Slim Thug Now Officially Owns Throwback Thursdays

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Want to know the weirdest thing about growing up? Trying to go back and finish something you started as a kid.

There probably isn't anything more annoying and weird than watching your friends who are now parents take pictures of their kids on their first days of school. Doesn't matter the grade level, you're just going to get plastered with images of smiling faces and outfits.

Meanwhile, stepping into a college class and sitting next to an 18-year-old in the same squirmy position you were in at 18 feels like the ultimate "look in the mirror" moment you may ever have in life. In other words, I'm just as old, and no amount of Blue Ivy dancing at the VMAs will change that.

Hell, even that and her messianic mother couldn't save the show from getting its lowest ratings in years. Sunday's telecast had a 19 percent drop in viewers from 2013, which means either people really loved watching Miley Cyrus grind on Robin Thicke or music as a whole has been pretty damn mediocre in 2014.

Well, at least some of Houston's bigger names have tried, through either organic growth or sheer will.

MIXTAPE OF THE WEEK: Slim Thug; Thug Thursday 2 As he states so frankly on the opening track of Thug Thursday 2, Slim Thug has been a figure in Houston in some form or another for 15 years. That's since 1999, back when Swishahouse freestyles were nearly the norm and he broke through by hopping on Lil O's "We Ain't Broke No Mo" and Mista Madd's "Down South."

You don't need a clearer definition than that to realize that Thug Thursdays is a collection of Slim Thug freestyles, utilizing some of the hottest beats in the industry at the time, that have been released damn near every Thursday. What may separate his release pattern from others is his reach. There's no shortage of prominent names here, with Propain, DeLorean, Doughbeezy, Paul Wall, G.T. Garza, Killa Kyleon, BeatKing and Sauce Walka all making appearances.

So what details do you have to deliver in regards to what amounts to an "all flows" tape from Thugga? How many times you've hit a Thugga ad-lib in regards to listening to Thug Thursday 2.

Best Track: "Xxplosive Flow". For some reason, you'd think a Slim Thug freestyle over Dr. Dre's "Xxplosive" would already exist. Sadly, it didn't. When you stack Thugga here on everything else from Thug Thursday 2, this literally feels like those nostalgic flows he used to drop for a soundtrack to the Kappa -- so much so that the weakest line on the track is "boys nowadays act like girls."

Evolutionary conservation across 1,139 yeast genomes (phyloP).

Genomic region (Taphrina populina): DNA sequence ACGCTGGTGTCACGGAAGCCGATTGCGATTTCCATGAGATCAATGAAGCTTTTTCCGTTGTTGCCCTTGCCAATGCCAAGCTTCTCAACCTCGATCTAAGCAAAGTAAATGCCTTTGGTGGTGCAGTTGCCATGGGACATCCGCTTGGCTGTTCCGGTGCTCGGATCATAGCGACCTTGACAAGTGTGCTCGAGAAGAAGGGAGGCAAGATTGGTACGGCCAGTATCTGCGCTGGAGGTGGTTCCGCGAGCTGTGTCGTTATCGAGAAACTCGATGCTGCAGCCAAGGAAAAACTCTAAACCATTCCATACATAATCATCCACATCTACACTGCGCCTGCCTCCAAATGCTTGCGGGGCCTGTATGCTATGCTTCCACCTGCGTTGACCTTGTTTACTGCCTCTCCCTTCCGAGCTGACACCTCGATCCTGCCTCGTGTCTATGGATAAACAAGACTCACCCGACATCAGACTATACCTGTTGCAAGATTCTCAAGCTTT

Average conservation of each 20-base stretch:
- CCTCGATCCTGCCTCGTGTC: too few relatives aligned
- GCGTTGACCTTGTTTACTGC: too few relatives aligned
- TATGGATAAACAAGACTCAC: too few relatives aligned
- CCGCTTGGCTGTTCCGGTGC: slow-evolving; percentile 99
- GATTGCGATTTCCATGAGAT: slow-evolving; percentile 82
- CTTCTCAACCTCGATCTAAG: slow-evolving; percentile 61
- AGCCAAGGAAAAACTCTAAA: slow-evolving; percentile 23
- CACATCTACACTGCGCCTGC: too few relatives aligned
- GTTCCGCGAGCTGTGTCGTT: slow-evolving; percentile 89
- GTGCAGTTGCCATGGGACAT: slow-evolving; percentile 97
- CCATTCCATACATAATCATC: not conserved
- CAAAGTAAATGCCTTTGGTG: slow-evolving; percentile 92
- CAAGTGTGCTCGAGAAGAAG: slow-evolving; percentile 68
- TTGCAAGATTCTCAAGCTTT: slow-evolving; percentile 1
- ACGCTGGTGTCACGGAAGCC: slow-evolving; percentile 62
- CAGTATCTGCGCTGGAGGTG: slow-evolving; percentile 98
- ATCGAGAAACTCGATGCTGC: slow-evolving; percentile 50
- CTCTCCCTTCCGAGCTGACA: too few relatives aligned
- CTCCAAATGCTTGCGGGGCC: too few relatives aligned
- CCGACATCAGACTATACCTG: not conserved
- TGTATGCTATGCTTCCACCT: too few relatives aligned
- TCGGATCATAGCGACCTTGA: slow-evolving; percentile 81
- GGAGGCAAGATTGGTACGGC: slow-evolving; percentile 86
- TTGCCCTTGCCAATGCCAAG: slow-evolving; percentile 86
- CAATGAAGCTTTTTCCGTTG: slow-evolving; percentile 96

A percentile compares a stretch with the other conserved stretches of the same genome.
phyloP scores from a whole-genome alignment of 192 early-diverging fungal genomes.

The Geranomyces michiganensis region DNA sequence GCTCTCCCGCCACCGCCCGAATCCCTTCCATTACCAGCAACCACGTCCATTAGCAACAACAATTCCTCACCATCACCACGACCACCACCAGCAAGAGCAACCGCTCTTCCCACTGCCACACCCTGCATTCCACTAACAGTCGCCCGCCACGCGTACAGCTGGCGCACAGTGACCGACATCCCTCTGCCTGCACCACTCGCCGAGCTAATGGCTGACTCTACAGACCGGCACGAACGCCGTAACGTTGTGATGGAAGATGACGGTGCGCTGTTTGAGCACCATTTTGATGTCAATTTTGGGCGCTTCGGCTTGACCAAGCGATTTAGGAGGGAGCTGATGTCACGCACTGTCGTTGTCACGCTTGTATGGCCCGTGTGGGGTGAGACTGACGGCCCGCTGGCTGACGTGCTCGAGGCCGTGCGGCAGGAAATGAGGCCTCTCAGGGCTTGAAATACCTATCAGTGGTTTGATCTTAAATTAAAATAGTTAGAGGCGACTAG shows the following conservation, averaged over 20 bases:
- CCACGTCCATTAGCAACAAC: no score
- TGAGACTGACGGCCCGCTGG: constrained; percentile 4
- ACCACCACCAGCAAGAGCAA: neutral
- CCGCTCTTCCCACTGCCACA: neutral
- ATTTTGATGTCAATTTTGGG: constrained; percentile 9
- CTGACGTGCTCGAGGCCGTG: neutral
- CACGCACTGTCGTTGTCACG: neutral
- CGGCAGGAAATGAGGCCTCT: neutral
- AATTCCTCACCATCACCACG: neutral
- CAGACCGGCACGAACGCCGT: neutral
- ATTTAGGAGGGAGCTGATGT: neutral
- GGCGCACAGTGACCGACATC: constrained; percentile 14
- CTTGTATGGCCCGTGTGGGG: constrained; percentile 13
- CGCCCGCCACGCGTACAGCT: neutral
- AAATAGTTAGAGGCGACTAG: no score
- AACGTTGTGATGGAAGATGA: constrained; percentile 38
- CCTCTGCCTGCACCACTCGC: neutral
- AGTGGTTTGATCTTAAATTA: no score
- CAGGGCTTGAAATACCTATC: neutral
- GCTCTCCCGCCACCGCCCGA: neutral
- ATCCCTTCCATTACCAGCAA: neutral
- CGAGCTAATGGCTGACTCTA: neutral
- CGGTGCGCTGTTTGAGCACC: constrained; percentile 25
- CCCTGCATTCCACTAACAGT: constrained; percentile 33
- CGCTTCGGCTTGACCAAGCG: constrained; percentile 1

Of course, putting the #TBT Freestyle Medley would be outright cheating, because that's all DJ Mr. Rogers making sure you remember why those Swishahouse freestyles were so damned in demand. Download Here

Kirko Bangz, "I Ain't Gotta Lie" Abraham Lincoln didn't tell a lie, and when it comes to doing his own thing, Kirko Bangz doesn't either. I don't think Kirko has ever taken a ride by his lonesome downtown and not filmed it, especially when he has to consider the thoughts of his past and his impending future. Yes, "Rich" is damn near everywhere, and that's honest Kirko.

But cocky Kirko who swears he's not going to sleep with strippers? That guy wins out in most situations.

More new Houston rap on the next page.

Just Brittany, "Something Different" In a weird way, Just Brittany's entire battle with the Houston music scene has been all about authenticity. When she makes ratchet music for the clubs and with hypersexualized tones, people nod and bounce because that's what they believe she should be doing. When she takes risks both artistically and creativity, such as on her "Blind Man" track and here with "Something Different," people scoff and shy away.

Lyrically, it takes Brittany all over the place, unable to settle for a regular man because he was too attentive (sorry, DeLorean) and left to her own experimentation between people you think she should settle for: rappers, drug dealers, women, it doesn't matter. There's a self-confidence here as she tries her damnedest to shed labels, even if as trolls proved on Sunday night (when she announced herself "next" after Beyoncé's VMA performance), they want her down at the bottom.

Tim Woods, "Probation" For a smoker, probation is akin to having a blunt in front of you yet being handcuffed with zero chance to smoke. Thus, a smoker's anthem for those who aren't supposed to smoke needed to be made. Leave it to Tim Woods, a potent smoking dreadhead with energy galore, to slow down a bit and discuss a high number of different strains of weed while also letting his thoughts about sex and more be known. A high man's dream.

Stak5 feat. Scarface, "America Da Beautiful" Considering all the racial uproar that's taken place in America's heartland these past two weeks, "America Da Beautiful" from Scarface and Stak5, a.k.a. Port Arthur's own Stephen Jackson, is rather appropriate.

It takes Michael Artis somewhat out of his element and drops him right into shooting propaganda territory. Jackson knows all about dealing with racism, not only being from Short Texas but also proclaiming he'd never play for former Los Angeles Clippers owner Donald Sterling. Not to mention there are PLENTY of shots of Sterling, Michael Brown, the militarization of the police in Ferguson and, of course, Scarface to sum everything up.

Brando writes about Houston music to death, right here and as editor-in-chief of dayandadream.com. Follow him on Twitter: @_brandoc.


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